How To Care After Ingrown Toenail Removal? Aftercare Tips

ingrown toenail

When the top corner or side of your toenail digs into the nearby skin, it is said to have an ingrown toenail. Your big toe is where it usually happens.

Your ingrown toenails may be completely or partially removed surgically. Ingrown toenail pain and discomfort were relieved by doing this. When the edge of your toenail grows into the skin of the toe, it can result in an ingrown nail.

Follow the advice given by your doctor on how to care for the toe once you get home. Use the details listed below as a reminder.

Read More: Remove Dead Skin From Feet

Ingrown Toenail: What Is It?

When the nail edge is damaged, it no longer fits properly into the side groove and develops into an ingrown toenail. The nail curls downward and pierces the skin, resulting in discomfort, bruising, swelling, redness, and drainage. The side tissue can occasionally develop a nail fragment (known as a lateral pointing spicule) that causes the tissue to thicken up and swell.

ingrown toenail

Causes Of Ingrown Toenails

Although there are numerous reasons why ingrown nails occur, the two most frequent ones are ill-fitting shoes and improper nail trimming. Shoes that are too tight compress the nail’s side and cause it to fit the groove differently. The nail edge may extend into the corner of the nail groove when nails are peeled off or torn. The skin next to a torn nail may become irritated, resulting in inflammation (swelling, pain, and redness), and occasionally infection.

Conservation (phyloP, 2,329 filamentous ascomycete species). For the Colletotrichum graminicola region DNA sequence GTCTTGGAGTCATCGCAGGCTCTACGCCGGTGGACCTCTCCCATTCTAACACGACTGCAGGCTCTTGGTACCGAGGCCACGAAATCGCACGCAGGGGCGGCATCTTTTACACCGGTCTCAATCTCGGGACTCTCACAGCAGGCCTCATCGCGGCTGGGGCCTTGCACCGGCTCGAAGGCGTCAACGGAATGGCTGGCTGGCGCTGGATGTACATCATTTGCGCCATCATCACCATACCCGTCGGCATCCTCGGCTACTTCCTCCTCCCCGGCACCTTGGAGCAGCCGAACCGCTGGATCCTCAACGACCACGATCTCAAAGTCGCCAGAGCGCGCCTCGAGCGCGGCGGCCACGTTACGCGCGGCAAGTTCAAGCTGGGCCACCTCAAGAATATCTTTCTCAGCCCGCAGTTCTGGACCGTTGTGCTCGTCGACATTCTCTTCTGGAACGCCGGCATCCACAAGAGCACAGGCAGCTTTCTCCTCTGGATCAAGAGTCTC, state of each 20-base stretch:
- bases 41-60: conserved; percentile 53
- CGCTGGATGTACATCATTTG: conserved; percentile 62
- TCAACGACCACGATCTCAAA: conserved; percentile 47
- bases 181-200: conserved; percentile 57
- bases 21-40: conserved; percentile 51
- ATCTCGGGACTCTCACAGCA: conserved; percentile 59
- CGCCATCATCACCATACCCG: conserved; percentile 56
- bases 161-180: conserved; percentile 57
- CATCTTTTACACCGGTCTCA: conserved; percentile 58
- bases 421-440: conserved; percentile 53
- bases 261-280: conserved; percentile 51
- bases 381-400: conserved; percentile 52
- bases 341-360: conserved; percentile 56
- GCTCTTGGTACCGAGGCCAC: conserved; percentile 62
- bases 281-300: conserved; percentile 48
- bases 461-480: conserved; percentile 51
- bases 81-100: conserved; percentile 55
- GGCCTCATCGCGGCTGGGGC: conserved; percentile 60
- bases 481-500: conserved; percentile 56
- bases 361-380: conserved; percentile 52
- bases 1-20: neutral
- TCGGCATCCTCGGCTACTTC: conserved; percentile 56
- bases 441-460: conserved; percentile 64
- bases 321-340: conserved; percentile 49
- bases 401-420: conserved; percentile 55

Common Symptoms Of Ingrown Toenails

Ingrown toenail symptoms typically include:

  • Pain around your toenail edges
  • The buildup of fluid and thickening in the skin around your toenail
  • Redness and swelling around your toenail
  • Infection with draining pus around the toenail

What Does Ingrown Toenail Surgery Entail?

Performing ingrown toenail surgery may be advised by your doctor if:

  • At-home remedies don’t resolve your ingrown toenail
  • You have recurring ingrown toenails
  • You have another condition such as diabetes that makes complications more likely

Depending on the circumstances, you might need to have part or all of your toenails removed.

Your doctor will first clean and inject an anesthetic into your toe to numb it in order to get you ready for surgery. It might be uncomfortable. You could wrap a tight elastic band around the region just above where your toe meets your foot. To support the ingrown portion, they might insert a wedge under your nail.

When you’re ready, the doctor will prepare your toenail by separating it from the bed with scissors and other tools before making a vertical cut from the ingrown side down to the cuticle. The cut section will then be taken out. If both sides of your nail are ingrown, the entire nail may be cut off if necessary.

To destroy the nail matrix from which your nail grows, your doctor will either use a heated electrical tool known as cautery or an acidic solution such as phenol or trichloroacetic acid. This stops the bleeding under your nail. It also means that it’s unlikely that part of your nail will grow back. Your nail may not look exactly the same as it did before surgery if it does grow back.

Finally, your doctor usually wraps your toe in a bandage that is covered in petroleum jelly.

What To Do At Home?

When the painkillers wear off, you might still feel pain. Take the painkiller that your physician advises.

You may notice:

  • Some swelling in your foot
  • Light bleeding
  • Yellow clear discharge from the wound

At home you should:

  • Keep your feet raised above the level of your heart to reduce swelling
  • Rest your foot and avoid moving it
  • Keep your wound clean and dry

How To Get Rid Of My Hurt Nail?